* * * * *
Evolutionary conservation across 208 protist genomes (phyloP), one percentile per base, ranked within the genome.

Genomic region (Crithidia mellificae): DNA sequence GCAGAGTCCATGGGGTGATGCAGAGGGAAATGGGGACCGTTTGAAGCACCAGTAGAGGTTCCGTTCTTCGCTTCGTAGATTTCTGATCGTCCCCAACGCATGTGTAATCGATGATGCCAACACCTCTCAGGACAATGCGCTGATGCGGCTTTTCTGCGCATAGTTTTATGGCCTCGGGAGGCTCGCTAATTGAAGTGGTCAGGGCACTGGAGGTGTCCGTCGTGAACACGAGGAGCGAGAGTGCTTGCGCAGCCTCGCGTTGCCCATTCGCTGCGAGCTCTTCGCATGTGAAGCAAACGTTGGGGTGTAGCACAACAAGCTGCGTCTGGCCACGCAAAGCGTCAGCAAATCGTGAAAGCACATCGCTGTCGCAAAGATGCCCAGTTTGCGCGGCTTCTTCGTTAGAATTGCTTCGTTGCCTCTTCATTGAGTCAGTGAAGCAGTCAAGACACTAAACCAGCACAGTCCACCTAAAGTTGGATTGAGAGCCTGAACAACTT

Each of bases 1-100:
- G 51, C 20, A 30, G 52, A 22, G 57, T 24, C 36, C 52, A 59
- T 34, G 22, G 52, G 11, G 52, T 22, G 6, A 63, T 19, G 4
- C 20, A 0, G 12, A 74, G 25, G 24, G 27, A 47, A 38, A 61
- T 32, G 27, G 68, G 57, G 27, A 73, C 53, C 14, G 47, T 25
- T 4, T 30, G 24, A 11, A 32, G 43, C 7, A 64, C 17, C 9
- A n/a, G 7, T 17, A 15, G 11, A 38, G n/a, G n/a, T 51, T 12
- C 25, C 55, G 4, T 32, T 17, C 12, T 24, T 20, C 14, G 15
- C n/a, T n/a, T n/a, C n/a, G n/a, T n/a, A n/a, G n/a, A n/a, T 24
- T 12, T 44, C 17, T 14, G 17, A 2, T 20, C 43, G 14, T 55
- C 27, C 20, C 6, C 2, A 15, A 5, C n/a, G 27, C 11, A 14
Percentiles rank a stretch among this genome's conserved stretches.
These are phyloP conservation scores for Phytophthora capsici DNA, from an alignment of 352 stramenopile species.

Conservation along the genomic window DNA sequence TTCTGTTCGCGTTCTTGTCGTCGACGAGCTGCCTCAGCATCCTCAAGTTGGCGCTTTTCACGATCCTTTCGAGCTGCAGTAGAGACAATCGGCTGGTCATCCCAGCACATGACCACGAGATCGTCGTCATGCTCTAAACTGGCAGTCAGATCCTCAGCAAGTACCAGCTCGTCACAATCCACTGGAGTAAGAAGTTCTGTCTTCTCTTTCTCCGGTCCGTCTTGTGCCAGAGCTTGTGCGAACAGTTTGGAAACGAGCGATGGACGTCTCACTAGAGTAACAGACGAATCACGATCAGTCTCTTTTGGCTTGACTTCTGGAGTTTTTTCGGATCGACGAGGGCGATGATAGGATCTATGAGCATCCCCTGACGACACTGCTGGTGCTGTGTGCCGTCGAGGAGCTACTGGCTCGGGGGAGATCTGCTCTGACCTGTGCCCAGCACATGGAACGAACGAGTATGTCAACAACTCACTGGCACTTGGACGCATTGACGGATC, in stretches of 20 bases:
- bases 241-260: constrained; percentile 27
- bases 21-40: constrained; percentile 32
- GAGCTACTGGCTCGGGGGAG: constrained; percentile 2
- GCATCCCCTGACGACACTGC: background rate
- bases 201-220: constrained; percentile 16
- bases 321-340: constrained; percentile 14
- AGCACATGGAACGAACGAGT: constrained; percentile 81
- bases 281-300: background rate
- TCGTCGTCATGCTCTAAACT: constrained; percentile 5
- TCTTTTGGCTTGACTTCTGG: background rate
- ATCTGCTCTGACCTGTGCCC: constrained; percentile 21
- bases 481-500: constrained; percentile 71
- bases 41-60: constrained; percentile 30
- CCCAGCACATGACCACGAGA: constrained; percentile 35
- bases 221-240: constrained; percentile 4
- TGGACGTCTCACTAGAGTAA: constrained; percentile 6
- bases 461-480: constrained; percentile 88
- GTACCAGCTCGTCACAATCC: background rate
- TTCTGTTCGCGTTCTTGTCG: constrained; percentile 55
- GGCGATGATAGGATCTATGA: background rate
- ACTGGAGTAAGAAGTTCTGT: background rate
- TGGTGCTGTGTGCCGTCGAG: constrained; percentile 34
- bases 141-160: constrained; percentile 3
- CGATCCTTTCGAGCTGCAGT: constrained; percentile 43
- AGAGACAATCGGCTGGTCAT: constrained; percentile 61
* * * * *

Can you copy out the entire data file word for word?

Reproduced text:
Evolutionary conservation across 208 protist genomes (phyloP), one percentile per base, ranked within the genome.

Genomic region (Crithidia mellificae): DNA sequence GCAGAGTCCATGGGGTGATGCAGAGGGAAATGGGGACCGTTTGAAGCACCAGTAGAGGTTCCGTTCTTCGCTTCGTAGATTTCTGATCGTCCCCAACGCATGTGTAATCGATGATGCCAACACCTCTCAGGACAATGCGCTGATGCGGCTTTTCTGCGCATAGTTTTATGGCCTCGGGAGGCTCGCTAATTGAAGTGGTCAGGGCACTGGAGGTGTCCGTCGTGAACACGAGGAGCGAGAGTGCTTGCGCAGCCTCGCGTTGCCCATTCGCTGCGAGCTCTTCGCATGTGAAGCAAACGTTGGGGTGTAGCACAACAAGCTGCGTCTGGCCACGCAAAGCGTCAGCAAATCGTGAAAGCACATCGCTGTCGCAAAGATGCCCAGTTTGCGCGGCTTCTTCGTTAGAATTGCTTCGTTGCCTCTTCATTGAGTCAGTGAAGCAGTCAAGACACTAAACCAGCACAGTCCACCTAAAGTTGGATTGAGAGCCTGAACAACTT

Each of bases 1-100:
- G 51, C 20, A 30, G 52, A 22, G 57, T 24, C 36, C 52, A 59
- T 34, G 22, G 52, G 11, G 52, T 22, G 6, A 63, T 19, G 4
- C 20, A 0, G 12, A 74, G 25, G 24, G 27, A 47, A 38, A 61
- T 32, G 27, G 68, G 57, G 27, A 73, C 53, C 14, G 47, T 25
- T 4, T 30, G 24, A 11, A 32, G 43, C 7, A 64, C 17, C 9
- A n/a, G 7, T 17, A 15, G 11, A 38, G n/a, G n/a, T 51, T 12
- C 25, C 55, G 4, T 32, T 17, C 12, T 24, T 20, C 14, G 15
- C n/a, T n/a, T n/a, C n/a, G n/a, T n/a, A n/a, G n/a, A n/a, T 24
- T 12, T 44, C 17, T 14, G 17, A 2, T 20, C 43, G 14, T 55
- C 27, C 20, C 6, C 2, A 15, A 5, C n/a, G 27, C 11, A 14
Percentiles rank a stretch among this genome's conserved stretches.
These are phyloP conservation scores for Phytophthora capsici DNA, from an alignment of 352 stramenopile species.

Conservation along the genomic window DNA sequence TTCTGTTCGCGTTCTTGTCGTCGACGAGCTGCCTCAGCATCCTCAAGTTGGCGCTTTTCACGATCCTTTCGAGCTGCAGTAGAGACAATCGGCTGGTCATCCCAGCACATGACCACGAGATCGTCGTCATGCTCTAAACTGGCAGTCAGATCCTCAGCAAGTACCAGCTCGTCACAATCCACTGGAGTAAGAAGTTCTGTCTTCTCTTTCTCCGGTCCGTCTTGTGCCAGAGCTTGTGCGAACAGTTTGGAAACGAGCGATGGACGTCTCACTAGAGTAACAGACGAATCACGATCAGTCTCTTTTGGCTTGACTTCTGGAGTTTTTTCGGATCGACGAGGGCGATGATAGGATCTATGAGCATCCCCTGACGACACTGCTGGTGCTGTGTGCCGTCGAGGAGCTACTGGCTCGGGGGAGATCTGCTCTGACCTGTGCCCAGCACATGGAACGAACGAGTATGTCAACAACTCACTGGCACTTGGACGCATTGACGGATC, in stretches of 20 bases:
- bases 241-260: constrained; percentile 27
- bases 21-40: constrained; percentile 32
- GAGCTACTGGCTCGGGGGAG: constrained; percentile 2
- GCATCCCCTGACGACACTGC: background rate
- bases 201-220: constrained; percentile 16
- bases 321-340: constrained; percentile 14
- AGCACATGGAACGAACGAGT: constrained; percentile 81
- bases 281-300: background rate
- TCGTCGTCATGCTCTAAACT: constrained; percentile 5
- TCTTTTGGCTTGACTTCTGG: background rate
- ATCTGCTCTGACCTGTGCCC: constrained; percentile 21
- bases 481-500: constrained; percentile 71
- bases 41-60: constrained; percentile 30
- CCCAGCACATGACCACGAGA: constrained; percentile 35
- bases 221-240: constrained; percentile 4
- TGGACGTCTCACTAGAGTAA: constrained; percentile 6
- bases 461-480: constrained; percentile 88
- GTACCAGCTCGTCACAATCC: background rate
- TTCTGTTCGCGTTCTTGTCG: constrained; percentile 55
- GGCGATGATAGGATCTATGA: background rate
- ACTGGAGTAAGAAGTTCTGT: background rate
- TGGTGCTGTGTGCCGTCGAG: constrained; percentile 34
- bases 141-160: constrained; percentile 3
- CGATCCTTTCGAGCTGCAGT: constrained; percentile 43
- AGAGACAATCGGCTGGTCAT: constrained; percentile 61